Stephanie Bendixsen: Things were starting to kind of pile up strangely. She would buy multiple numbers of things. Three cartons of milk or ten avocados or something. It was really strange. Coupled with this is that she was type 1 diabetic so she had to be managing her medication herself as well. She had become really good at that and really only a handful of times throughout. She had diabetes since her sort of early ’40s. There really only a handful of times where she had mismanaged her medication and she had a low blood sugar or high blood sugar event I suppose, but they started to become more frequent as well where she just mismanaged her medication and things like that. I think anytime something like this starts to happen, it is really scary for everyone and there is a general feeling of mass denial that sets in when no one wants to believe the worst. No one wants to even consider the worst. My dad for a long time was really exploring options of it could be anxiety or depression. She was really difficult to talk to about it because she did not want to talk about it. She would start to get really aggressive if you tried to have that conversation with her.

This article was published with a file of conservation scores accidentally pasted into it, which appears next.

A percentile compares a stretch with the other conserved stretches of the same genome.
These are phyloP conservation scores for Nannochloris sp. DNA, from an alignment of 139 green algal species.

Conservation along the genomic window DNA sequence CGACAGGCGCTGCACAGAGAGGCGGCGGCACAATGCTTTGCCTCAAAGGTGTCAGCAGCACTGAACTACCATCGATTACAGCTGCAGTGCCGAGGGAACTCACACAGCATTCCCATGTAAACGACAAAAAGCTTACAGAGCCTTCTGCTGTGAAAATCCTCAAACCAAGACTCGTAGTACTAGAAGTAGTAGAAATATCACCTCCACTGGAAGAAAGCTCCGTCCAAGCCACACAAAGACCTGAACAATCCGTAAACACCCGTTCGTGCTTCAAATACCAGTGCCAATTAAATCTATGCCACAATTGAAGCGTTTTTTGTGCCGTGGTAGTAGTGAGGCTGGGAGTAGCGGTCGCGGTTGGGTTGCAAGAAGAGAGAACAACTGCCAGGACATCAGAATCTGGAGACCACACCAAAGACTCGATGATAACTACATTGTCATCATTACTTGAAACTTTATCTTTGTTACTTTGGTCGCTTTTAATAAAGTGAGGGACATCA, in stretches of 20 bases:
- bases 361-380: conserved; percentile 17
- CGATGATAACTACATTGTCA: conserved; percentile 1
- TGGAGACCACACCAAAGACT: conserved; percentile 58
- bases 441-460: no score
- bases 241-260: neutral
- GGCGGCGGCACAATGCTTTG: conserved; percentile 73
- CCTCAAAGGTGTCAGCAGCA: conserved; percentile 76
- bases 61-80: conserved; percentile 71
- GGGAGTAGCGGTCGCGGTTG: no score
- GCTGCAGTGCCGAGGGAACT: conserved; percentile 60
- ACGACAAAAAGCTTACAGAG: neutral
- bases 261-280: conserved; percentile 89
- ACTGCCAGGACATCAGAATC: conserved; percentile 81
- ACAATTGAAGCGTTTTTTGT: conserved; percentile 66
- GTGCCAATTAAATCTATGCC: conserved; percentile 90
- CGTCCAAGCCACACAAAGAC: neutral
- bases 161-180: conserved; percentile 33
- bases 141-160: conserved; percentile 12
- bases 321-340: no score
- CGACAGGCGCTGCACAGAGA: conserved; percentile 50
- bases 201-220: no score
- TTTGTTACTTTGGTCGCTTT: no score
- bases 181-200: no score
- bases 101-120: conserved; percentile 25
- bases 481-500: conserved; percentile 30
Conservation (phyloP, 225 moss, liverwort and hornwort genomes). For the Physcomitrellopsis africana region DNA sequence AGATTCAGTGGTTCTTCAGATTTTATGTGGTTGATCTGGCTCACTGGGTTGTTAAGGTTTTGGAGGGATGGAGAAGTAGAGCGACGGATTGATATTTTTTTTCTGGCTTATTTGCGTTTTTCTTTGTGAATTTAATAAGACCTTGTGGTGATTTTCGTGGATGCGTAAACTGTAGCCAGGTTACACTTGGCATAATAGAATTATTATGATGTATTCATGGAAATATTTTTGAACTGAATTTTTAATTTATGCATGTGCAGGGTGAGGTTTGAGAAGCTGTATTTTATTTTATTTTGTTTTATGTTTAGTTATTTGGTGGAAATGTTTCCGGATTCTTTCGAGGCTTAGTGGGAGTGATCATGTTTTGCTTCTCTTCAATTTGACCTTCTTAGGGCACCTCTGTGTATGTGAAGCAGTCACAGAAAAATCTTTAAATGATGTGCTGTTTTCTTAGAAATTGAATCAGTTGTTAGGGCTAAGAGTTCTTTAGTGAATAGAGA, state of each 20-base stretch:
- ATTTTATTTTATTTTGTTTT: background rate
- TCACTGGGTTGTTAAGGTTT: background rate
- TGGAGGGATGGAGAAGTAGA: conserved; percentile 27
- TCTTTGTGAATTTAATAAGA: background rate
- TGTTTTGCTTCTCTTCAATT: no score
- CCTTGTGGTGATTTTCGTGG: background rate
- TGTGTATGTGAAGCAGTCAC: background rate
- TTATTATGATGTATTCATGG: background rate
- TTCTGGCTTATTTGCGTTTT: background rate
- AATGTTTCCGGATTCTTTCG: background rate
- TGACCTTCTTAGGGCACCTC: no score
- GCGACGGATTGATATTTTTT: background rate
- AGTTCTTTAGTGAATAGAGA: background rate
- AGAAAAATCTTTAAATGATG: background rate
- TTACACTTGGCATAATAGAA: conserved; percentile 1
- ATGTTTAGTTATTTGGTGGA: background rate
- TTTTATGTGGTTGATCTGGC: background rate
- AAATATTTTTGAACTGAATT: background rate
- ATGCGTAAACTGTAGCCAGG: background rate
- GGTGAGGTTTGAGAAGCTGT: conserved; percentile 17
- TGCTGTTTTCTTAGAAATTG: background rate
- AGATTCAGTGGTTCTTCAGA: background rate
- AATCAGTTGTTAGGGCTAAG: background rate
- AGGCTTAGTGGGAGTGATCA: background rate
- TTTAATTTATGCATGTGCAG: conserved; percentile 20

Stephanie Bendixsen: That kind of aggression and defensiveness is obviously when someone is questioning your behaviour or the function of your mind, I suppose, anyone would be defensive. But also I think aggression is a pretty strong symptom of what is going on in your mind when it is sort of deteriorating as a result of dementia. I know that now. Yes, she went to a therapist for a while. We had all kinds of tests, cognitive tests that did some brain scans and stuff but it is really difficult. You cannot always see Dementia or Alzheimer’s in any sort of brain scan. Because she was so nervous and anxious about the prospect of taking these cognitive tests, it was really difficult to determine whether she was not answering them correctly because she had something wrong with her brain or because she was just so anxious about the whole situation. She gets so flustered and she would cry and it was difficult for a doctor to definitively say that something was affecting her one way or another. It kind of went on in that stage four years .